By Ange Theonastine Ashimwe

Editorial note: this is the first piece published by EA Scene’s newest part time contributor: Ange Theonastine Ashimwe, an award winning poet and writer. Her takes on everyday life are not to be missed, make sure to follow her on all of the social media platforms you can think of. 

She’s the founder of Abigaelle Closet where she uses fashion to empower lives, and also the founder of Choose Yourself, a women’s rights organization, and Girl Talk. Judicaelle herself, Burundian, started a program to support Burundian women in refugee camps in Rwanda.

Tell us a little bit about yourself and what you do?

My name is Judicaelle Irakoze. I am a feminist doing disruptive political work centering women’s liberation. I do a lot of things to be honest. I am a community organizer, an advocate whose work exist at the intersections of human rights and social justice. I facilitate different conversations centering feminisms, gender and racial equity and the decolonization of Africa. I am a published author and a contributing writer at African Feminisms. I do consultancy work with different multilateral organizations invested in new mechanisms centering the voices of the youth. I am an entrepreneur who believes in women accessing economic power as one tool to challenge patriarchal power. I am the founder of Choose Yourself Organization and Abigaelle Closet.

How would you describe your own political beliefs?

My political beliefs are clearly simple: I hate injustice with my whole heart. I believe in free and just world for all. And freedom for me is the possibility to exist decently and cared for. My politics challenge every oppressive system which sustain inequalities.

How do you want your work to impact other women?

I want my work to inspire of a sisterhood so liberating, so free and so honest. I want women to depend on each other as a political resistance. But I also want my work to be a safe space for women trying to break free from patriarchal oppression and violence, to feel seen, validated and accepted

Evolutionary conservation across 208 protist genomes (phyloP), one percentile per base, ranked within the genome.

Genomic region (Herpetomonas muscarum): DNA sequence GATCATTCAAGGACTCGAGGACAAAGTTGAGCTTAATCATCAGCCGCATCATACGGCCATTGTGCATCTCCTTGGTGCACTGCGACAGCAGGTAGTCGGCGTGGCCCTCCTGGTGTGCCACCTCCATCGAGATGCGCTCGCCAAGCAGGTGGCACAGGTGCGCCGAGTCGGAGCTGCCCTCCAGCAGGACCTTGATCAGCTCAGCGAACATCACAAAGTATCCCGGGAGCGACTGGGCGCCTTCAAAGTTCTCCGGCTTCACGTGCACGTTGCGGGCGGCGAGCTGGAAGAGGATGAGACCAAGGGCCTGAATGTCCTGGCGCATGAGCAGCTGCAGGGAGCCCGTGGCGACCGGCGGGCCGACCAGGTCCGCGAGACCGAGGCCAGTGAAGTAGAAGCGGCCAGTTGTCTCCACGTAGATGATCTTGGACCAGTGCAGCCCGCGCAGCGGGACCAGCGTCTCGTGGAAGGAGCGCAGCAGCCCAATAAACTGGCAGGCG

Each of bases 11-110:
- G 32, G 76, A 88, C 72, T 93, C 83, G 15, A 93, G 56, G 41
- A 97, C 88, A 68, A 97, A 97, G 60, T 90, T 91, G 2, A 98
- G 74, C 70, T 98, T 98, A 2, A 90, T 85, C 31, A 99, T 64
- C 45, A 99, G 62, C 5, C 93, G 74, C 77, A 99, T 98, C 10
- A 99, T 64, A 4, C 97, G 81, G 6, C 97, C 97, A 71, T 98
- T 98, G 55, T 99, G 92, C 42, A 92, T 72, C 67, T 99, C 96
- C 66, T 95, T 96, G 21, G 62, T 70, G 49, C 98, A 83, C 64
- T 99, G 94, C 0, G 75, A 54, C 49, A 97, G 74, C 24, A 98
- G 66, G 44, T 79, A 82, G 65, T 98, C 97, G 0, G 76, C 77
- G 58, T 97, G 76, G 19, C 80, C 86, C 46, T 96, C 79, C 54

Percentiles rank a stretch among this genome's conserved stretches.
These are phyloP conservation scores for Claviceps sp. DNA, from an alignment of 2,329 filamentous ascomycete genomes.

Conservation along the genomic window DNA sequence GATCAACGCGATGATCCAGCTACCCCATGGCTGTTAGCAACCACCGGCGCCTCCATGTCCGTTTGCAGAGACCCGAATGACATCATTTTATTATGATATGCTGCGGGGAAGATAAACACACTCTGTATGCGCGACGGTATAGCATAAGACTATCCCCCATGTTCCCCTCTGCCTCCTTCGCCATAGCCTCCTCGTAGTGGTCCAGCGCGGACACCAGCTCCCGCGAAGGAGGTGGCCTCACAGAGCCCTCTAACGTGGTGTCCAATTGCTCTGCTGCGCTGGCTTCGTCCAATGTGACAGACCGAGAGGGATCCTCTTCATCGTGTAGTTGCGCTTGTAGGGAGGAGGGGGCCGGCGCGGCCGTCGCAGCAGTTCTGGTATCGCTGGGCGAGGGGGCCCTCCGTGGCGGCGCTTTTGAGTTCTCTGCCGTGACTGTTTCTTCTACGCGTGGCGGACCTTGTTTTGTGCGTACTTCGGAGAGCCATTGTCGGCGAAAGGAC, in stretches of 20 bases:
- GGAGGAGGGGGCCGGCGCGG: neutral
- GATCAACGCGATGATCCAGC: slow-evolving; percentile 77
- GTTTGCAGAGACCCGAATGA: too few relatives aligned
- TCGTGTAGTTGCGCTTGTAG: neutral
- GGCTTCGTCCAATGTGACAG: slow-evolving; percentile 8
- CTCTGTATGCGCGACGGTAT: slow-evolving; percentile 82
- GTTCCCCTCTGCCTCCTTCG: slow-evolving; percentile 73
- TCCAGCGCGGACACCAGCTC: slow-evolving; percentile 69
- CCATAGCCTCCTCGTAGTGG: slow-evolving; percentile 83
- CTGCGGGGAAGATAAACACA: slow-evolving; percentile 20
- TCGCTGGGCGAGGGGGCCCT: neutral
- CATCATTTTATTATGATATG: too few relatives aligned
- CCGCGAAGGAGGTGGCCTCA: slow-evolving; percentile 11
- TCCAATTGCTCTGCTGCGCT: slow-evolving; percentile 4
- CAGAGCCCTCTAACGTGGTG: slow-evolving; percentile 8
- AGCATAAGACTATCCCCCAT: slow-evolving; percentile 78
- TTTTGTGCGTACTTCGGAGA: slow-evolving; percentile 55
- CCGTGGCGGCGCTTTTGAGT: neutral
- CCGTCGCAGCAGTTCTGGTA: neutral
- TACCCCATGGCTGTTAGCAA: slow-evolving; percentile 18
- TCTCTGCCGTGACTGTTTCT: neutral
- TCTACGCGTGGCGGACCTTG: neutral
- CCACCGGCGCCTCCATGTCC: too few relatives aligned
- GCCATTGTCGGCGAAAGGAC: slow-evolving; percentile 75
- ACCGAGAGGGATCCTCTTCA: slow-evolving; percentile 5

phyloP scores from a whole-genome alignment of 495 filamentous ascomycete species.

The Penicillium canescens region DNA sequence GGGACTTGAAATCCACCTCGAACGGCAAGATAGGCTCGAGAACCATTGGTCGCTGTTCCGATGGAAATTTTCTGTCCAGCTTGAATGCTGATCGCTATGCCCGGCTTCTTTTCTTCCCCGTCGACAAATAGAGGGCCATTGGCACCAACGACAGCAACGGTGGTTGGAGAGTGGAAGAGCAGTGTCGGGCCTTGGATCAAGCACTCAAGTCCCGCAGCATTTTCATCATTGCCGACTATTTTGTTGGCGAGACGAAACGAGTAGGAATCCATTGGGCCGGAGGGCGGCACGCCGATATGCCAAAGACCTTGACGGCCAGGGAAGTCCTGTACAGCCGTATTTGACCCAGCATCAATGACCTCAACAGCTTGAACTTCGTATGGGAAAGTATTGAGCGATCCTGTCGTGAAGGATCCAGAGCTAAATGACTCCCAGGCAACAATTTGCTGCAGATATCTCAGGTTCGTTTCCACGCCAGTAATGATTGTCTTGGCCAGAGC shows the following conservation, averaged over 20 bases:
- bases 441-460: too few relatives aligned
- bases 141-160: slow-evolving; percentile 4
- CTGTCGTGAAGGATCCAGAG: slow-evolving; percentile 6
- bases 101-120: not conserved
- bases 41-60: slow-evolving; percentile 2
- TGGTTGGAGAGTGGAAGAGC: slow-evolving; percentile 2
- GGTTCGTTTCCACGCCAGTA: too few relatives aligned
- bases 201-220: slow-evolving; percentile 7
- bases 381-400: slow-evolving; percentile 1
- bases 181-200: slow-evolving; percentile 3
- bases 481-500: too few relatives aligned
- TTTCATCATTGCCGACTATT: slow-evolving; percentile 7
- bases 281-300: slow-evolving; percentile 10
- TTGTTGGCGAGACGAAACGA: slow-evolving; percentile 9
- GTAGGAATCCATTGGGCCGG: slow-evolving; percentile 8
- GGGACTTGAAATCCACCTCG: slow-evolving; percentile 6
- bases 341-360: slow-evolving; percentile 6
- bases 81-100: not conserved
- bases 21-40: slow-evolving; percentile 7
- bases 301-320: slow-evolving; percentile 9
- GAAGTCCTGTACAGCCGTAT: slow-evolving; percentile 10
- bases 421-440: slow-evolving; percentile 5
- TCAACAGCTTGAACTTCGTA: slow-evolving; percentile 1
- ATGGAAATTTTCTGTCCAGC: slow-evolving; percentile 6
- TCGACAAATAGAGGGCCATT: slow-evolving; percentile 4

If you had to choose three books from the library shelves for women, which books would you pick?

I would choose ‘Sister Outsider’ by Audre Lorde, and ‘All About Love’ by Bell Hooks.

So far, what have been the highlights of your career?

‘Girl Talks’ is and will continue to be the highlight of my career, the conversations and the organizing we have started and continue to carry. I’m so proud to have been part of a collective resistance. ‘Girl Talks’ are spaces for all women to humanize their experiences, own their narratives through conversations aimed for sisterhood to be formed and challenge patriarchal oppression in their communities.

What is one thing you’ve seen progress the most?

Young women feminists rising as collective. I love to see it, it keeps me going. There is a collective resistance happening both online and offline. Many needed conversations are happening at the center of many movements. And that’s progress, the collective breaking of many silences happening, is the foundation of a bright future.

Looping back to the gendered culture of violence, and its effects on mental health, do you think the conversation about mental health has evolved in the direction you were hoping?